Migraine is a complex brain disorder, characterized by attacks of unilateral headache and global dysfunction in multisensory information processing, whose underlying cellular and circuit mechanisms remain unknown. The finding of enhanced excitatory, but unaltered inhibitory, neurotransmission at intracortical synapses in mouse models of familial hemiplegic migraine (FHM) suggested the hypothesis that dysregulation of the excitatory-inhibitory balance in specific circuits is a key pathogenic mechanism. Here, we investigated the thalamocortical (TC) feed-forward inhibitory microcircuit in FHM1 mice of both sexes carrying a gain-of-function mutation in CaV2.1. We show that TC synaptic transmission in somatosensory cortex is enhanced in FHM1 mice. Due to similar gain-of-function of TC excitation of layer 4 excitatory and fast-spiking inhibitory neurons elicited by single thalamic stimulations, neither the excitatory-inhibitory balance nor the integration time window set by the TC feed-forward inhibitory microcircuit were altered in FHM1 mice. However, during repetitive thalamic stimulation, the typical shift of the excitatory-inhibitory balance towards excitation and the widening of the integration time window were both smaller in FHM1 compared to wild-type mice, revealing a dysregulation of the excitatory-inhibitory balance, whereby the balance is relatively skewed towards inhibition. This is due to an unexpected differential effect of the FHM1 mutation on short-term synaptic plasticity at TC synapses on cortical excitatory and fast-spiking inhibitory neurons. Our findings point to enhanced transmission of sensory, including trigeminovascular nociceptive, signals from thalamic nuclei to cortex and TC excitatory-inhibitory imbalance as mechanisms that may contribute to headache, increased sensory gain, and sensory processing dysfunctions in migraine.SIGNIFICANCE STATEMENTMigraine is a complex brain disorder, characterized by attacks of unilateral headache and by global dysfunction in multisensory information processing, whose underlying cellular and circuit mechanisms remain unknown. Here we provide insights into these mechanisms by investigating thalamocortical (TC) synaptic transmission and the function of the TC feed-forward inhibitory microcircuit in a mouse model of a rare monogenic migraine. This microcircuit is critical for gating information flow to cortex and for sensory processing. We reveal increased TC transmission and dysregulation of the cortical excitatory-inhibitory balance set by the TC feed-forward inhibitory microcircuit, whereby the balance is relatively skewed towards inhibition during repetitive thalamic activity. These alterations may contribute to headache, increased sensory gain, and sensory processing dysfunctions in migraine.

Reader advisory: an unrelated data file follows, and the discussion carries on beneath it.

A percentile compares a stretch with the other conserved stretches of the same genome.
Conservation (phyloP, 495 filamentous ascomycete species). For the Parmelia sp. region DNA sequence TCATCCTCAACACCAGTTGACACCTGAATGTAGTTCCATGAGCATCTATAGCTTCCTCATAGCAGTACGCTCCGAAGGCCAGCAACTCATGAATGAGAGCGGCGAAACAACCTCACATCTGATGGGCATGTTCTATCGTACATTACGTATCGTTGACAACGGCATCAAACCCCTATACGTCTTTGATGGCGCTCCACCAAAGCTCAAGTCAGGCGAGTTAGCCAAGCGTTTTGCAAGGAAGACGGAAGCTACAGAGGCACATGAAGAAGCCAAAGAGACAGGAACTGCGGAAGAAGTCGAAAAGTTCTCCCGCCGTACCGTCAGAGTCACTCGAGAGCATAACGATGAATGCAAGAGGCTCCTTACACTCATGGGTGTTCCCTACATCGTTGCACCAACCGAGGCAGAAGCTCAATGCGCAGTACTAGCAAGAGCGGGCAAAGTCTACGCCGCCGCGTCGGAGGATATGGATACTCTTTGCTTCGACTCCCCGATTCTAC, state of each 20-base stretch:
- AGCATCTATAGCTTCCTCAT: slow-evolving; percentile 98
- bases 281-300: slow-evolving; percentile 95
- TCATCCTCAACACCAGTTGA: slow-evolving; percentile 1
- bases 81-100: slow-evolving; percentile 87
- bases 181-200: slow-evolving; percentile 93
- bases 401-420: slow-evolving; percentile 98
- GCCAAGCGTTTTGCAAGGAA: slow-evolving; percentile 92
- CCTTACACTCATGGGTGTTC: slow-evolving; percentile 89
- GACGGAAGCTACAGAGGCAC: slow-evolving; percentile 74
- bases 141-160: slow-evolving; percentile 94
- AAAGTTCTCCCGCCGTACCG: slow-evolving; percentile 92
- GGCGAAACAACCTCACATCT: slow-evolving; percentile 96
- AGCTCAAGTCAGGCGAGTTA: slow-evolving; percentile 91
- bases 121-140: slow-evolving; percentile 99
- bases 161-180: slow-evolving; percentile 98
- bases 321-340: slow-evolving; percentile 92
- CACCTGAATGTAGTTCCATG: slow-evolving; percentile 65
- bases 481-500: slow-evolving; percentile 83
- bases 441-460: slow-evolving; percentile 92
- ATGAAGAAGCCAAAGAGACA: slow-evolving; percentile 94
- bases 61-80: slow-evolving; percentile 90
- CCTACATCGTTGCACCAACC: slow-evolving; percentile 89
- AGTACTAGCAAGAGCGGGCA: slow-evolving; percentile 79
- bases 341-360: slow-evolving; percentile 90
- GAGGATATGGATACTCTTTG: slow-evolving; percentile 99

|Titolo:||Enhanced thalamocortical synaptic transmission and dysregulation of the excitatory-inhibitory balance at the thalamocortical feed-forward inhibitory microcircuit in a genetic mouse model of migraine|
|Data di pubblicazione:||2019|
|Appare nelle tipologie:||01.01 Articolo in Rivista|